Magazine, website & books written by teens since 1989

Animal Rights and Why to Get Involved

Custom User Avatar
More by this author
Animal rights are the idea that some or all nonhuman animals are entitled to the possession of their own lives, and their most basic interests – such as an interest in not suffering. They agree for the most part that animals should no longer be viewed as property, or used as food, clothing, research subjects, or entertainment.

The basic principle of equality does not require identical treatment; it requires equal consideration. This is an important distinction when talking about animal rights. People often ask if animals should have rights, and quite simply, the answer is “Yes!” Animals deserve to live their lives free from suffering. All animals have the ability to suffer in the same way and to the same degree that humans do. They feel pain, pleasure, fear, frustration, loneliness, and motherly love. Whenever we consider doing something that would interfere with their needs, we are morally obligated to take them into account.

Supporters of animal rights believe that animals have an inherent worth—a value completely separate from their usefulness to humans. We believe that every creature with a will to live has a right to live free from pain and suffering. Animal rights are not just a philosophy—it is a social movement that challenges society’s traditional view that all nonhuman animals exist solely for human use. As PETA founder Ingrid Newkirk has said, “When it comes to pain, love, joy, loneliness, and fear, a rat is a pig is a dog is a boy. Only prejudice allows us to deny others the rights that we expect to have for ourselves. Whether it’s based on race, gender, sexual orientation, or species, prejudice is morally unacceptable. If you wouldn’t eat a dog, why eat a pig? Dogs and pigs have the same capacity to feel pain, but it is prejudice based on species that allows us to think of one animal as a companion and the other as dinner.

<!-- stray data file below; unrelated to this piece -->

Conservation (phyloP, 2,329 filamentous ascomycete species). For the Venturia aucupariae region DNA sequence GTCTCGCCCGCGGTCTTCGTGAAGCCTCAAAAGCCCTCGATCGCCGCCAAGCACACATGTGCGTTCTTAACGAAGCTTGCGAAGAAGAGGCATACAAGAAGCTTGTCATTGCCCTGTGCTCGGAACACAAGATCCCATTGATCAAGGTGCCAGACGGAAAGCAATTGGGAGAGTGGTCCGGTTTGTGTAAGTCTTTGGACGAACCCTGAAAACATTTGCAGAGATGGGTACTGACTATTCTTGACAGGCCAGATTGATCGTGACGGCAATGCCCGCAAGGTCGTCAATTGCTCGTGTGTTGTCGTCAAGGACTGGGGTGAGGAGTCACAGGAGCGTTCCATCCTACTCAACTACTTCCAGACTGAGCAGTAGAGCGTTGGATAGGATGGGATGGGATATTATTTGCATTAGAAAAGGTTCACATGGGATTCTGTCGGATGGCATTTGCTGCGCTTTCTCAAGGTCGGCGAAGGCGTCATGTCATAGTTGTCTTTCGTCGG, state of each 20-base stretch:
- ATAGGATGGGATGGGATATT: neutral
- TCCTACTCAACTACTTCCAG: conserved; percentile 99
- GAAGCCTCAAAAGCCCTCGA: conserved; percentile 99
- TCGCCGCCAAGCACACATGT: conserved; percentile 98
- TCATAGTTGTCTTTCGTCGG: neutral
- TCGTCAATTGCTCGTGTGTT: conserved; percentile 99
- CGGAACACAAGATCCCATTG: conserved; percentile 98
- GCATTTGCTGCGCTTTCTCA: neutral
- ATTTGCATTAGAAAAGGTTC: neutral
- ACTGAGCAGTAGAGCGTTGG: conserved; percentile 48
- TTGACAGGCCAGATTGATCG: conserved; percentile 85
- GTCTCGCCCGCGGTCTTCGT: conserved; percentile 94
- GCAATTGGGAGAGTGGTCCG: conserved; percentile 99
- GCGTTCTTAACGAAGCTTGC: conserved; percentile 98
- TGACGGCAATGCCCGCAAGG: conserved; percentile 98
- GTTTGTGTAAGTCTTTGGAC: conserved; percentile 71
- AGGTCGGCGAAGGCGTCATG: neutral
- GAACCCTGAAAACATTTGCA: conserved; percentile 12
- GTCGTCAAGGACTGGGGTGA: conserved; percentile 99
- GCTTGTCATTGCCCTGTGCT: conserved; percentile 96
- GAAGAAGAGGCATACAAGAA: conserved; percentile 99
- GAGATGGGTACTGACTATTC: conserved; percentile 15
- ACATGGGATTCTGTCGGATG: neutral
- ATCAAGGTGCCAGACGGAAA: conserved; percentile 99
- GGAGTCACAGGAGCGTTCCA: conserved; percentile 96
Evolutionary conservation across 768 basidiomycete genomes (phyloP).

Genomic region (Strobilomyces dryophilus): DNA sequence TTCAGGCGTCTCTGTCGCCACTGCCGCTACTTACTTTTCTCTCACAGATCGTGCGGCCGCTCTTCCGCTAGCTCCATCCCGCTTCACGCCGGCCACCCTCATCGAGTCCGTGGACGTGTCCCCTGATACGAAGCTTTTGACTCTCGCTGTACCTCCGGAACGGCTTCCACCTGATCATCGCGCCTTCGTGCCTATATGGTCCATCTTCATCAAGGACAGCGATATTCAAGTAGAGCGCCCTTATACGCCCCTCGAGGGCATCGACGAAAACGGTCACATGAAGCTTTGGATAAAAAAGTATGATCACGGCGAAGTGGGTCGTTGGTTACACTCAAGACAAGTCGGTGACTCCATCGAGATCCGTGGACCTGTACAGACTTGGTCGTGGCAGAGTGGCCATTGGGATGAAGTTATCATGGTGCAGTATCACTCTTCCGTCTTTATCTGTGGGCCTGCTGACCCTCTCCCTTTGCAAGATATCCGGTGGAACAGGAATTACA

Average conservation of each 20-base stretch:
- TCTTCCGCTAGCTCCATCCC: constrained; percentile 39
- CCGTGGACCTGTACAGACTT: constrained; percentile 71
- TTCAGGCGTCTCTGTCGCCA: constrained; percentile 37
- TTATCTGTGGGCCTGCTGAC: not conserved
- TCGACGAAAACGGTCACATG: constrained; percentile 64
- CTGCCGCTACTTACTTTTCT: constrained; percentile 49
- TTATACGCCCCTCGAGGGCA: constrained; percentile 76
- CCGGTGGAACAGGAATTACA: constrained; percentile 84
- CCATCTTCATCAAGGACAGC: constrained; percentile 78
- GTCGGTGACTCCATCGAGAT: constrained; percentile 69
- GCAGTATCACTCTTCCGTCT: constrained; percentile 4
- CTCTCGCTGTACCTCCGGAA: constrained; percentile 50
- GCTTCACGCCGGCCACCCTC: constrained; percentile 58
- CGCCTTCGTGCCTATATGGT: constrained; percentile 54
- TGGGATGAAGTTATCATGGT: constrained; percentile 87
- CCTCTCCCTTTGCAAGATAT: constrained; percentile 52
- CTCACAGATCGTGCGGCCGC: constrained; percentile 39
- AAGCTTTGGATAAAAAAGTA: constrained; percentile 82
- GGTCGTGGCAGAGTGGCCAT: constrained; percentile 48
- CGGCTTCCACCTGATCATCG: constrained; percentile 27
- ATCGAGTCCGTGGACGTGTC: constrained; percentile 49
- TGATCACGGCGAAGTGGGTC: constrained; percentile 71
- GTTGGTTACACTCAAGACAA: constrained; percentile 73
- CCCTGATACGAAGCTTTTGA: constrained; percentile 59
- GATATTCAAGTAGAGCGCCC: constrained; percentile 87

Advocates approach the issue from a variety of perspectives. The view is that animals do have moral rights, which encourage human beings to feel comfortable about using them. Animal rights groups who pursue welfare concerns, such as People for the Ethical Treatment of Animals, risk making the public feel comfortable about its use of animals. Animals have interests, particularly an interest in not suffering, and there is no moral or logical reason not to award those interests equal consideration.

Multiple cultural traditions around the world, such as Hinduism and Buddhism also support some forms of animal rights. In Islam, animal rights were recognized early by Sharia (Islamic law). Scientific studies have also provided evidence of similar evolutionary characteristics and cognitive abilities between humans and some animals.



Post a Comment

Be the first to comment on this article!

Site Feedback